A man and a woman who lived on Walters Farm Road in Tonbridge have been sentenced to eight years in prison after being found guilty of causing or allowing a baby to suffer serious physical harm.
Bailey Smyth-Osborne was born healthy on November 16, 2016.
But he was just three weeks old when his young parents, Marina Smyth and Michael Osborne, found him stiff, cold and not breathing in his Moses basket next to their bed on December 5. They called 999 but police and ambulance crews who were scrambled to the family’s flat were unable to resuscitate him.
They believed he had been dead ‘for some time’.
The post mortem established the cause of death as pneumonia, a respiratory virus infection and sepsis, but doctors also detected a number of injuries to the boy.
These included a complete fracture across his left leg, bruising to his fingers and genitals, and head injuries including bruising and bleeding under the scalp.
An investigation was launched by the Kent and Essex Serious Crime Directorate, and three days later Smyth and Osborne were arrested.
The Crown Prosecution Service charged them with causing or allowing a child to suffer serious physical harm between November 16 and December 6, 2016.
Osborne, aged 22, and Smyth, 21, pleaded not guilty.
At Maidstone Crown Court the jury heard medical evidence that none of the injuries to the baby could have been self-inflicted, apart from a scratch to his nose. The court also heard that the broken leg was most likely to have been caused by forcibly pulling, twisting or swinging the baby by his foot.
On July 25 a jury found them guilty and they were sentenced the same day.
Detective Constable Alex Hayter said: ‘Although the baby tragically died from natural causes, it was subsequently discovered that he had suffered a number of serious, non-accidental injuries in the days prior to his death.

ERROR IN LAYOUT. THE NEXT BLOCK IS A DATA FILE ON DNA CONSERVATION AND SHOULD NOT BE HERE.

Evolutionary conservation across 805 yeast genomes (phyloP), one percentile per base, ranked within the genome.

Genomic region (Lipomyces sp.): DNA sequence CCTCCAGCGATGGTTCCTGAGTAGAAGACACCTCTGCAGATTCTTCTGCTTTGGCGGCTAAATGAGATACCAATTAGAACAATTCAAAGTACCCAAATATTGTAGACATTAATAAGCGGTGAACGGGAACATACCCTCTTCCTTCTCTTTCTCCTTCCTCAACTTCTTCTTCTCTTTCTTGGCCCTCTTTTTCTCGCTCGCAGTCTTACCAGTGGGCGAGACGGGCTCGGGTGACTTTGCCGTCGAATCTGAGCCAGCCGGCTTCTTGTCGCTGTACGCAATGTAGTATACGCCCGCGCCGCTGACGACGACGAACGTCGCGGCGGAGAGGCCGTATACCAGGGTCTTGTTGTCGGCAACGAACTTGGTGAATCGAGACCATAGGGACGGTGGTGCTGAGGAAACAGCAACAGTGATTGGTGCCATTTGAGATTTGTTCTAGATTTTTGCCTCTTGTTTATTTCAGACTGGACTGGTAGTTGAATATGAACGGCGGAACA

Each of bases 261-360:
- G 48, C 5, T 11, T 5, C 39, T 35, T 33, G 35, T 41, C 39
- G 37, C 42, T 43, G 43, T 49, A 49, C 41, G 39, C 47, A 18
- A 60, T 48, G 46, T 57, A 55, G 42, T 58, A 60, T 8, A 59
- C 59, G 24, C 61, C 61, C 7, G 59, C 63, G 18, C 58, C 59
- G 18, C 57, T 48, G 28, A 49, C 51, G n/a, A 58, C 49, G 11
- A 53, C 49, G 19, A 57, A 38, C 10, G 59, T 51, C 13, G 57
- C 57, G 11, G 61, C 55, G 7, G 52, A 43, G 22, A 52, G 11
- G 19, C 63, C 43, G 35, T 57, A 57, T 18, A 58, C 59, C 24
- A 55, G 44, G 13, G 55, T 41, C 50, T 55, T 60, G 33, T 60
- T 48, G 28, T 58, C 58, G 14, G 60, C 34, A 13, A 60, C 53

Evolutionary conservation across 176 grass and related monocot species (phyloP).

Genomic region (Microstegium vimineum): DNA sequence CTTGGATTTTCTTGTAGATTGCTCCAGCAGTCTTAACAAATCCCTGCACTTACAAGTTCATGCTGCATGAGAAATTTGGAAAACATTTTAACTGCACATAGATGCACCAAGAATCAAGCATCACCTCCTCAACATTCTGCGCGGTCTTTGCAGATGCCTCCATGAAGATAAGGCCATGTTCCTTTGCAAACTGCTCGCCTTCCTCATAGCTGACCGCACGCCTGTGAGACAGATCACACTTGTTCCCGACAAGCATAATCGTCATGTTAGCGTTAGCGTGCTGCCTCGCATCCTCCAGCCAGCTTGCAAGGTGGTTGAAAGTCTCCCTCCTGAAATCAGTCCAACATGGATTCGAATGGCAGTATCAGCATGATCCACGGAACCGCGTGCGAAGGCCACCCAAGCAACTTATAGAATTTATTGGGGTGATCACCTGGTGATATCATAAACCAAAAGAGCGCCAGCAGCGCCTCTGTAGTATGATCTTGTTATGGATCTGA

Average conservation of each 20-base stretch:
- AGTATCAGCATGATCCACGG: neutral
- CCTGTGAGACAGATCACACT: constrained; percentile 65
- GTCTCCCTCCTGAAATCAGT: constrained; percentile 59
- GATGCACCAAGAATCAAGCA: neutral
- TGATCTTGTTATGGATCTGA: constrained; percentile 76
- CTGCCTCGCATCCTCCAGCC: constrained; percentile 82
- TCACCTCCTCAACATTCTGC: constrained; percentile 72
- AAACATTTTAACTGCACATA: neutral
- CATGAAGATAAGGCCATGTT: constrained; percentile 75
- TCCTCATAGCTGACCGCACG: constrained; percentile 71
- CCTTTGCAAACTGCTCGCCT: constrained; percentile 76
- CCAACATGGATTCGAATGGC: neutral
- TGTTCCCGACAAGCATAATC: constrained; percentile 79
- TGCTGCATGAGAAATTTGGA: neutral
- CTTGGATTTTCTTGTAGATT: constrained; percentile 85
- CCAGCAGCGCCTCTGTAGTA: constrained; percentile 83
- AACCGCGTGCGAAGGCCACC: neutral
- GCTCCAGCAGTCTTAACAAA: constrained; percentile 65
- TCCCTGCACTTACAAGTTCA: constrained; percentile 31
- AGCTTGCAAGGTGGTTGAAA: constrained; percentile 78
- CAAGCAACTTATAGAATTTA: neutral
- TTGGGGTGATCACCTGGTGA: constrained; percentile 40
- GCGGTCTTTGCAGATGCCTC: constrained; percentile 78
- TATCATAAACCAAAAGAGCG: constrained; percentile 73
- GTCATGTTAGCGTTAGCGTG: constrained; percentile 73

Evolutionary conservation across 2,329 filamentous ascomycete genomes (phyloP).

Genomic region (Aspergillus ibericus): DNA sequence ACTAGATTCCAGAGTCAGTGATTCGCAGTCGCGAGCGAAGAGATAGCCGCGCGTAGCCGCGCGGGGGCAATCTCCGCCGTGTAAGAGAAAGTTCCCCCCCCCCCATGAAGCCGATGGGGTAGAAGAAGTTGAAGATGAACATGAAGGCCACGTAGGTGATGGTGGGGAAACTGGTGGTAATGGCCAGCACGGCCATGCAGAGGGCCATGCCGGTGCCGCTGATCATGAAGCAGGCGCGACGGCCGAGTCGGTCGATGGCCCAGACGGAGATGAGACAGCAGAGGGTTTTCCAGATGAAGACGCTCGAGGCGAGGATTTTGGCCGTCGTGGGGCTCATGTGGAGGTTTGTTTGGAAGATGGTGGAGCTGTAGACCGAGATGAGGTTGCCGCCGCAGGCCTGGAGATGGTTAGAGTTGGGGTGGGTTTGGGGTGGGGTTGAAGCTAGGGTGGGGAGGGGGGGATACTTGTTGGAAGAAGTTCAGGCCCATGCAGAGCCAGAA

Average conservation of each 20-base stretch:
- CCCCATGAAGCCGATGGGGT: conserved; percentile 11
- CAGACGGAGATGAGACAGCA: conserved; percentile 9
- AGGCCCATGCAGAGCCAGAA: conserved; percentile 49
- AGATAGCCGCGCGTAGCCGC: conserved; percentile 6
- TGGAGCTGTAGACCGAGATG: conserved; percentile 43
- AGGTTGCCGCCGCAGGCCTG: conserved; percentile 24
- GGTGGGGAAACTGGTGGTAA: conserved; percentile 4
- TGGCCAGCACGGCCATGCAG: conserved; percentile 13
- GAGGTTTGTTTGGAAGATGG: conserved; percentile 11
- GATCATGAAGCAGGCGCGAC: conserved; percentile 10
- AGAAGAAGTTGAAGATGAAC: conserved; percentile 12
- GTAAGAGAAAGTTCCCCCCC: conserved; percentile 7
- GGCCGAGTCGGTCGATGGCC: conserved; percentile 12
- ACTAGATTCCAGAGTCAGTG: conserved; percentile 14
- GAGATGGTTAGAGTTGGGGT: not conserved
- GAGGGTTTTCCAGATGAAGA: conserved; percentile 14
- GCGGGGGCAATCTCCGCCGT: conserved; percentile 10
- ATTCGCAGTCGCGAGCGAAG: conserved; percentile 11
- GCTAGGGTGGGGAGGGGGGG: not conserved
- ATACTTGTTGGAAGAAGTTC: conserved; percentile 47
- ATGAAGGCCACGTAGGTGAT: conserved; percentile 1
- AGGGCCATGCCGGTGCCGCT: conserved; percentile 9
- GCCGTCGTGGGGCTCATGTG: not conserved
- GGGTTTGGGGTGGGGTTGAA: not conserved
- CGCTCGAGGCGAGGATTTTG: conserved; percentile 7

‘Both Marina Smyth and Michael Osborne accepted it could only have been them who caused these injuries and yet both denied inflicting them and blamed the other.’
Prosecutor Jennifer Knight told the jury of seven women and five men that the prosecution did not have to prove which parent inflicted the injuries.
But Ms Knight said whichever defendant was not responsible would have still been aware of the significant risk posed to their child.
The verdict on Osborne and Smyth comes at a time when a foster family from Kings Hill are calling for longer jail terms for those who commit cruelty against a child.
Paula and Mark Hudgell adopted Baby Tony after his birth parents Jody Simpson and Tony Smith were jailed for ten years for causing or allowing serious harm to a child and child cruelty.
Their son was admitted to hospital at 41 days old in November 2014 suffering from multiple fractures of all his limbs, joint dislocations, blunt trauma impact to his face and many other injuries.
The Hudgells launched a petition which has been signed by 4,000 people, and their campaign was supported by Tonbridge & Malling MP Tom Tugendhat, who has called on the Ministry of Justice to change the law.